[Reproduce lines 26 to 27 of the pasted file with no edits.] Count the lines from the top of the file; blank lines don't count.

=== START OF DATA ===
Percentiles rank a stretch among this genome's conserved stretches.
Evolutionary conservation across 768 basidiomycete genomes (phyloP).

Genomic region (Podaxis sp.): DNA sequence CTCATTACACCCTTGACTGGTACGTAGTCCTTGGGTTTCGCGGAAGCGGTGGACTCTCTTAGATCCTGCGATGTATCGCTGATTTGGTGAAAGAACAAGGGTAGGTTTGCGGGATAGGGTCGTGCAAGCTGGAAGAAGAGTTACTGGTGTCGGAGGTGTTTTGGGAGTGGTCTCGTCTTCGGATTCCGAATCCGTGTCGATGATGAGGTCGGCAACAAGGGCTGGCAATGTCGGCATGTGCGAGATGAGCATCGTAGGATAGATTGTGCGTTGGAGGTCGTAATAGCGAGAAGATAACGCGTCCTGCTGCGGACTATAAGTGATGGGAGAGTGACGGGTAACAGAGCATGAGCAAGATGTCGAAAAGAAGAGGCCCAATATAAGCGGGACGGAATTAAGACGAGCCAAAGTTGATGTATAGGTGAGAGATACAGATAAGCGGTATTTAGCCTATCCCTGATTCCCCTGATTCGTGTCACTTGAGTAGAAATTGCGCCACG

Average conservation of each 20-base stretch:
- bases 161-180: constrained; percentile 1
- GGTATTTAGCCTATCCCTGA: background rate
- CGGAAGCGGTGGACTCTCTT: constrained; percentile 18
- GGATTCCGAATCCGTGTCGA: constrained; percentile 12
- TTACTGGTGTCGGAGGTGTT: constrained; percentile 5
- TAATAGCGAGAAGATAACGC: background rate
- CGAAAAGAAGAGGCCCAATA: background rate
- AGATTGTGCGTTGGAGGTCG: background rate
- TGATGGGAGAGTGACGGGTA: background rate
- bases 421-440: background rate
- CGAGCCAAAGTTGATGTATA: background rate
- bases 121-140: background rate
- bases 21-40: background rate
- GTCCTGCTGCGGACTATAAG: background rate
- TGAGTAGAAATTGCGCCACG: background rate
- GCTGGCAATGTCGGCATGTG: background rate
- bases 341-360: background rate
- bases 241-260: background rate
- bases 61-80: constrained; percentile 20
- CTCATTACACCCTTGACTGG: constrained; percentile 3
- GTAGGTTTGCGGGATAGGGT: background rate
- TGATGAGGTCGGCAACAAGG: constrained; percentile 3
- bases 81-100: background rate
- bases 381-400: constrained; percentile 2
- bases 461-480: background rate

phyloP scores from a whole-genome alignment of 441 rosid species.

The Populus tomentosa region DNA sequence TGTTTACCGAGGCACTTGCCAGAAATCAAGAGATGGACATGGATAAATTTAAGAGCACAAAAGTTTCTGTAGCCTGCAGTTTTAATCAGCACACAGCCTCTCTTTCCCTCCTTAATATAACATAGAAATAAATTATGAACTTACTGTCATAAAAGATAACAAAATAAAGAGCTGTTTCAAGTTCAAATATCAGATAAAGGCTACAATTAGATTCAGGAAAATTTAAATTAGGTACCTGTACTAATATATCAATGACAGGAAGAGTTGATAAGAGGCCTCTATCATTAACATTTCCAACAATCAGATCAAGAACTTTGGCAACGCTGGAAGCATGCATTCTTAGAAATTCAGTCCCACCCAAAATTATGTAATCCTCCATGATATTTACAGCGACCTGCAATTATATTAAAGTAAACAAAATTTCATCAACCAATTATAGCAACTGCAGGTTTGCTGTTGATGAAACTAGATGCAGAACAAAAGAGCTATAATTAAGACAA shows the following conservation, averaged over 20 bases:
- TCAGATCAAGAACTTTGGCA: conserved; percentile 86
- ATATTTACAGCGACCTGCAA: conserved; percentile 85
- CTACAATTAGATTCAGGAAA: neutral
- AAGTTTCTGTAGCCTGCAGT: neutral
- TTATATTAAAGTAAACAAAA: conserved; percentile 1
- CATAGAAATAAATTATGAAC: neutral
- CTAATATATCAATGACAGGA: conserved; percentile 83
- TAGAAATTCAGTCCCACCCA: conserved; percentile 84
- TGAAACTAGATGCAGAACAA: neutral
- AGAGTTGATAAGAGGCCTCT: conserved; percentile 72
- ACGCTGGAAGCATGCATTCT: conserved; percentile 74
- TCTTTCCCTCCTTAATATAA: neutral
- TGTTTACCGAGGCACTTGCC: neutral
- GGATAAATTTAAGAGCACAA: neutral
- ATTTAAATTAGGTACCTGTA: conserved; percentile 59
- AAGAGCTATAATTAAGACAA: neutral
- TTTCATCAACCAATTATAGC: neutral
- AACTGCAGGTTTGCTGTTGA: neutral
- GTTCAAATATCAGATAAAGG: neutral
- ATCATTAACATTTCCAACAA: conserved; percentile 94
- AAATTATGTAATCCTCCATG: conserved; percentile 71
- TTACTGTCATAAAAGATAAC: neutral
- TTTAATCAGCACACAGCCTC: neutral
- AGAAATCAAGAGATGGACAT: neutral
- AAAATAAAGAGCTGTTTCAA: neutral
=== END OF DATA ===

- TGATGAGGTCGGCAACAAGG: constrained; percentile 3
- bases 81-100: background rate